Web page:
As educators and parents alike are actively working to quickly bridge the gaps and meet new safety requirements before the start of the fall semester, they have come up with an array of strategies to ensure all students receive a fair shot at success. We have listed a few of them below:
1. Offer support to families in teaching children
A national survey by the advocacy group ParentsTogether showed that even in many low-income families, where access to technology is often a barrier to successful home learning, , parents are also struggling to fill the role of teacher.. These families were more likely to name issues such as "school resources are too complicated" or "it's hard to get my child to focus" than they were to cite a lack of equipment.
Solution: Teachers and districts take a more active role in encouraging and guiding parent engagement. One non-profit group, originally known for offering hour-long workshops to coach parents on how to implement techniques to increase a child’s reading skill, now offers an app to do the same.
2. Give teens one-on-one support
Much of the focus of schooling during the pandemic has been focused on the nation’s younger students. But in fact, teens are the age group with the biggest risk of falling behind. A survey conducted in April revealed that 4 in 10 teens were not logging onto online classes at all. That's a whopping 40%!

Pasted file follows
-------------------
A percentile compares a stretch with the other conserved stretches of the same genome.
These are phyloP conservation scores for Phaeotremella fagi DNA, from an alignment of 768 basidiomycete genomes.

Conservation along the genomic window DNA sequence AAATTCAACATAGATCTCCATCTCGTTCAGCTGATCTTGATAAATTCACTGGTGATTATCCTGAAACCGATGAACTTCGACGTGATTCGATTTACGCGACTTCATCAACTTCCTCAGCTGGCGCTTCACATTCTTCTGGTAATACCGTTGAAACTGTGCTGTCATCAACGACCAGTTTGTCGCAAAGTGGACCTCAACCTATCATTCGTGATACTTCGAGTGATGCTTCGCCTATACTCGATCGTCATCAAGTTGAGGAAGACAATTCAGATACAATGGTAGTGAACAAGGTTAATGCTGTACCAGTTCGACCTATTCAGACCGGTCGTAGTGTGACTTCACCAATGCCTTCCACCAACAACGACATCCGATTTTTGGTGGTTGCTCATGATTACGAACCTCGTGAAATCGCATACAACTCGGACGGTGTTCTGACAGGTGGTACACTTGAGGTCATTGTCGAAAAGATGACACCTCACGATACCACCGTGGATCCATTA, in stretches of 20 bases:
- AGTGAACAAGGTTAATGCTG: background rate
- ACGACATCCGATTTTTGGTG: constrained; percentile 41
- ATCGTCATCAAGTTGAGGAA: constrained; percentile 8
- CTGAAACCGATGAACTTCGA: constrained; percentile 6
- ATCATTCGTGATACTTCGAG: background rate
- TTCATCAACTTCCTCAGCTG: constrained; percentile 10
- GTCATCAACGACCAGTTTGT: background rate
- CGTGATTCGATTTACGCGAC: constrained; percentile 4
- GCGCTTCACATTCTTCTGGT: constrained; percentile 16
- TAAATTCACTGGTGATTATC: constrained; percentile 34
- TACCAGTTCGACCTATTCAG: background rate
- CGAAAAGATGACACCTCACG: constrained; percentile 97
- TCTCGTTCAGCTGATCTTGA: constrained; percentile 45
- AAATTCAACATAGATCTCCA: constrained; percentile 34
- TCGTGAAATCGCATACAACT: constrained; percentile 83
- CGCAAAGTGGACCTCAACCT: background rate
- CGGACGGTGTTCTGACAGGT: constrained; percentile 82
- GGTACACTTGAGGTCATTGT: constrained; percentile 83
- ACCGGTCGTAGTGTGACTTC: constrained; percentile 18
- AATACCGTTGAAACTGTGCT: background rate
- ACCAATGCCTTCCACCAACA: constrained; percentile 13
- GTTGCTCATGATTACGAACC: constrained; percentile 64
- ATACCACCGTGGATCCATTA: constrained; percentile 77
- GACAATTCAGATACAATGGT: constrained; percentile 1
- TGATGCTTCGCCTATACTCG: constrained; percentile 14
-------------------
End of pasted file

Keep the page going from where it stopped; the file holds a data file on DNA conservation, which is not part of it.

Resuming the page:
Solution: This is where dedicated teachers and school officials are needed more than ever. South Fort Myers High School in Fort Myers, Florida offered a pre-pandemic program where at-risk kids were encouraged to lean on an adult in the school building through a program referred to as BARR. The teacher or staff member participating in the BARR program would check in with the teen several times a week, fostering genuine support for the student. he staff members conduct regular weekly check-ins with their student via zoom, phone, or Google Classroom.
3. Create Small Groups or Pods for young children
Many parents and educators worry about the practicality of keeping young children separated throughout the day. Isolating children during lunch and recess is not only unfeasible due to limited space within schools, but also deprives them of the social aspect of schooling that we know is so important to them.
Solution: A few childcare centers stayed open during the pandemic as a means of caring for the children of essential workers. YMCA sites, remained open and implemented a series of protocols to ensure the safety of staff and children. One of these measures was the use of “pods” New York YMCAs created pods with no more than 9 children for each adult. These pods do not mix, but children were still able to socialize with children within their designated pod.
4. Incorporate ways to make staying safe and healthy “fun.”
Finally, incorporate ways to make staying safe and healthy “fun.” At the end of every day, it is important to realize that these students are still just kids. The YMCA centers taught children to thoroughly scrub their hands, by placing a stamp or washable marker doodle on their hand and having them scrub it off before starting activities. This made washing their hands more of an activity than a chore.
Parents, the best way to protect your child’s health is to familiarize yourself with your county’s proposed safety guidelines, as well as those of your specific school district. If you feel that more should be done, you have a right to contact your superintendent’s office and offer suggestions.
Here is a list of guidelines by county:
Los Angeles County
San Bernardino County
If you feel your child is not receiving the services and benefits they were promised by your district, the attorneys at Holloway and Kimberlin, LLP are always available for a free consultation.